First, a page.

The basic income movement is growing in the UK, with Labour, the SNP and Green Party all showing significant interest. It has received a lot of discussion, but to date there has been little attention paid to the human rights aspects of it.
Though human rights are not unproblematic, examining basic income through the lens of human rights moves us into discussions about the type of society and economy we want to have, instead of hiding these real questions behind broad economic approaches and traditional cultural values.
The human rights framework can be used for discussing the impacts that basic income policies might have. Instead of simply looking at GDP growth and inflation, we can look at whether it gives more people an adequate standard of living, access to housing and education, and to work of their free choice or acceptance. Additionally, and perhaps more importantly, human rights values can help overcome cultural resistance to money which is not ‘earned’ as such.
Basic income is an idea that is both radical and simple: everyone in a society receives an income sufficient to provide for their basic needs. It is given unconditionally, with no need to qualify for it. This is unlike other welfare payments: Jobseeker’s Allowance requires someone to search for a job, and a pension recipient must be a certain age and have contributed enough over their lifetime. Most basic income proposals are also ‘universal’: for everyone in the society, including those who do not need the money, much like Child Benefit is.
Interestingly, basic income finds support (and opposition) across the breadth of the political spectrum, from communists to free market capitalists to centrist liberals. We can see the increasing popularity of basic income as a response to current circumstances, such as increasing automation and jobs being moved abroad, worsening working conditions, stagnant wage levels, precarious work, and the amount of environmental destruction we require for our current way of living.
Yet it is more than about just economics: it goes to the heart of cultural and political values about how society should be, challenging deeply held cultural notions that money must be earned and the traditional ‘work ethic’ – that hard work is morally valuable. Basic income proposals differ, but they almost all include a positive vision for how society could be. It could be part of a more just economy, enable more people to engage in politics, and give each individual a stable foundation so they need not fear falling into poverty and are better empowered to make choices about what to do with their lives and what work they do take on.
What are human rights?
Human rights are the array of rights which humans should have simply for being human, covering the breadth of our experience such as housing, education and cultural involvement. They are moral claims for things which ought to be achieved, or ‘realised’. Individual humans have these rights, and other actors – typically states – have obligations to help realise them.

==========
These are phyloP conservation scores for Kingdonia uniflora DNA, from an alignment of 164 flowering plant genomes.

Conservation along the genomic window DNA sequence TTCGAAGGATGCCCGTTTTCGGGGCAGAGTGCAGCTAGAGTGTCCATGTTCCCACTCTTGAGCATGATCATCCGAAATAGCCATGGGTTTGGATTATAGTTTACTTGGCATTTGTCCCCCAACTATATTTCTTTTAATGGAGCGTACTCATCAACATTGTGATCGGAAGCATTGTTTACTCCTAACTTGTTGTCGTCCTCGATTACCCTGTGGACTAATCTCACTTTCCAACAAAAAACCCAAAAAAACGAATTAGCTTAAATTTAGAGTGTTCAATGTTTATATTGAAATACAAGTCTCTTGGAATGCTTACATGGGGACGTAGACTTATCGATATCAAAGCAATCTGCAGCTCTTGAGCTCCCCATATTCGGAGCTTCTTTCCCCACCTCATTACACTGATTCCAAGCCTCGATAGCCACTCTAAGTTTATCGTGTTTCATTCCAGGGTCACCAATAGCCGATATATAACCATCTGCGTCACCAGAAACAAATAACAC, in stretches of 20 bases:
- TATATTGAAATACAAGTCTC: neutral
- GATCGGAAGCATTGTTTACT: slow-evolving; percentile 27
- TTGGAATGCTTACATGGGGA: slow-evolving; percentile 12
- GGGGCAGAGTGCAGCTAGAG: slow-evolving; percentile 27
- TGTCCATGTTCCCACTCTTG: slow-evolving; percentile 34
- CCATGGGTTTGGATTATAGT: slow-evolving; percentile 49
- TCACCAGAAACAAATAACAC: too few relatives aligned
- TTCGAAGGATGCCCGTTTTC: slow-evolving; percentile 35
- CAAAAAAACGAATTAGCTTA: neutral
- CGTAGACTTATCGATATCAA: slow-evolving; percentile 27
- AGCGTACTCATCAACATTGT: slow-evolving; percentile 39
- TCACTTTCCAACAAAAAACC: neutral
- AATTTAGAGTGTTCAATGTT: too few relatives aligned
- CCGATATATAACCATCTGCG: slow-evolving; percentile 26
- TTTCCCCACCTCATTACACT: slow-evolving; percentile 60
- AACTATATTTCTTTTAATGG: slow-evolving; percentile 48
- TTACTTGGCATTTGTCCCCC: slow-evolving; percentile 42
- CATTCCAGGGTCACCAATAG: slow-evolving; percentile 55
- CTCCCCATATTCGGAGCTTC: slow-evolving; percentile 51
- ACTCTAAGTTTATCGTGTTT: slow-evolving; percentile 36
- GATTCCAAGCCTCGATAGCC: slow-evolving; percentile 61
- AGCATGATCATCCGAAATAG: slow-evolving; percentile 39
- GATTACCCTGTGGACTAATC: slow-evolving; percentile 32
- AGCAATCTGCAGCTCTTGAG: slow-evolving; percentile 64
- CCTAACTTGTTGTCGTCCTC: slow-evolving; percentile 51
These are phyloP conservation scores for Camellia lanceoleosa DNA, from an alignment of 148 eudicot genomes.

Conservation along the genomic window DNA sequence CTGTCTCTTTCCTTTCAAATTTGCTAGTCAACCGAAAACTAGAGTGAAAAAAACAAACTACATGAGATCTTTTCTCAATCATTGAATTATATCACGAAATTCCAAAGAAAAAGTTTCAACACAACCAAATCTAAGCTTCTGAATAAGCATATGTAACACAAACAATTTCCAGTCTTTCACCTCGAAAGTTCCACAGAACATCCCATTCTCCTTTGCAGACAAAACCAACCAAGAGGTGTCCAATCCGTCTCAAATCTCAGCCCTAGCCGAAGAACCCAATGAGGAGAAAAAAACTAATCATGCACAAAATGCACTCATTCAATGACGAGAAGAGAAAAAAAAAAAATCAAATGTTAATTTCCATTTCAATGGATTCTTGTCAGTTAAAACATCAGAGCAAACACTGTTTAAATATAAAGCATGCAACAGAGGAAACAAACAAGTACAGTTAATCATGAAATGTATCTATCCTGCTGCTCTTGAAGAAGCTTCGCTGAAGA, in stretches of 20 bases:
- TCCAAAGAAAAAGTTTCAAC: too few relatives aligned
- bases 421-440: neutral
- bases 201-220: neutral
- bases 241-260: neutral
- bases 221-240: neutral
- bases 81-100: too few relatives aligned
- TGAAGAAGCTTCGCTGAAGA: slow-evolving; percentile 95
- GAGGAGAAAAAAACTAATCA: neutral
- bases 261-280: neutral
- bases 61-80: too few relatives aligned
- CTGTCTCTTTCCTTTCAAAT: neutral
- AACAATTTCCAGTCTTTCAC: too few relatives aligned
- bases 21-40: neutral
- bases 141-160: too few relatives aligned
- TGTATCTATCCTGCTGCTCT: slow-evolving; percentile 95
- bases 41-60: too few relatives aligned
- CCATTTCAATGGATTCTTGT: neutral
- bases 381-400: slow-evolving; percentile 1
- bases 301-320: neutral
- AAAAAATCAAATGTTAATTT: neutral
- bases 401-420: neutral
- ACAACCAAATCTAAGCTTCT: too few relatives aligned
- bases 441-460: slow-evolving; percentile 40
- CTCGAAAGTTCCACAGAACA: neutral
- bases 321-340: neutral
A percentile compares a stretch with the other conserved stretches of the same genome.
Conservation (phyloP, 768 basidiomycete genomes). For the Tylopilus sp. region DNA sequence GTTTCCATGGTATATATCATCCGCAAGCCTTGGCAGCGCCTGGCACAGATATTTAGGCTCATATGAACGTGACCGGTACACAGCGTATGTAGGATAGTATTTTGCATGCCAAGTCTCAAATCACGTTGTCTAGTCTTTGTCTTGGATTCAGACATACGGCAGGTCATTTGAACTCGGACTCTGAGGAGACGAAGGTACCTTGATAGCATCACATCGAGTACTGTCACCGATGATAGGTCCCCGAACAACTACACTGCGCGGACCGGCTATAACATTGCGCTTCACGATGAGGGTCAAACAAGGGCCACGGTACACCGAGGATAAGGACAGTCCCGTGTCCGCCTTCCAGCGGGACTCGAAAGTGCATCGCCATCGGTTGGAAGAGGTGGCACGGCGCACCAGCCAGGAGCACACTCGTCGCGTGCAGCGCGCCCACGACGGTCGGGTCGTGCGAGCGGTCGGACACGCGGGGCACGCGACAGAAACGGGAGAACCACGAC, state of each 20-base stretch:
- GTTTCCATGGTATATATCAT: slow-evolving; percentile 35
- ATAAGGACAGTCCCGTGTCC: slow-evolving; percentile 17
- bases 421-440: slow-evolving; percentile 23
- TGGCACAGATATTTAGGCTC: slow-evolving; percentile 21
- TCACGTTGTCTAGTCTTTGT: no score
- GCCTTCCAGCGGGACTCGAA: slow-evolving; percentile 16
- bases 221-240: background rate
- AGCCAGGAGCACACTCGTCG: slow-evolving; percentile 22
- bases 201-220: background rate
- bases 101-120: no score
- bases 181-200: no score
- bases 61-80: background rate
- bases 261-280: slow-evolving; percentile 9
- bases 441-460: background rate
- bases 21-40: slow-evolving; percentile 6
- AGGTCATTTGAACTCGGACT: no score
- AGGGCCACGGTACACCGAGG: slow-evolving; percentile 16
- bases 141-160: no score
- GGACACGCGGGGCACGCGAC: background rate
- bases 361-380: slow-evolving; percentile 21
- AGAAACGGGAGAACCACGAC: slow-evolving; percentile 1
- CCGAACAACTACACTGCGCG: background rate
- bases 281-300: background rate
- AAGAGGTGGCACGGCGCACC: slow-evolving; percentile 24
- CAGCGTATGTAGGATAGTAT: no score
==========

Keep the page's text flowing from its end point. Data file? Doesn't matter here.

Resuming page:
They are listed in the Universal Declaration of Human Rights (UDHR), though there are also separate conventions for particularly disadvantaged groups. Despite the initial attempt to make them indivisible, international politics divided human rights into two different sets and two different international conventions. Civil and political rights, such as fair trials, free expression and privacy, have been heavily favoured by liberal democracies. Social and economic rights, such as housing, education, healthcare and food, have been favoured by socialist and communist governments.
The European Convention on Human Rights – incorporated into UK law by the Human Rights Act 1998 – only contains civil and political rights, and this reflects our cultural and political understanding. Though the UK has signed up to the Convention on Economic, Social and Cultural Rights, it does not do much more than submit reports to the international committee. So, although we have laws and provide education, housing and healthcare, these are not protected or seen in the framework of human rights.
How a human rights approach can advance the basic income debate
There are three ways in which a human rights approach helps us to discuss basic income proposals and policies.
The first is that we can see it as realising particular human rights and fulfilling obligations that states have. One is the right to social security (Article 22 UDHR), which a basic income provides. Another is the right to an adequate standard of living (Article 25 UDHR), which a basic income seeks to ensure, though a basic income would not necessarily be adequate. The right to work (Article 23 UDHR), which includes ‘free choice of employment’ and ‘just and favourable conditions’, is also very useful and will be returned to shortly.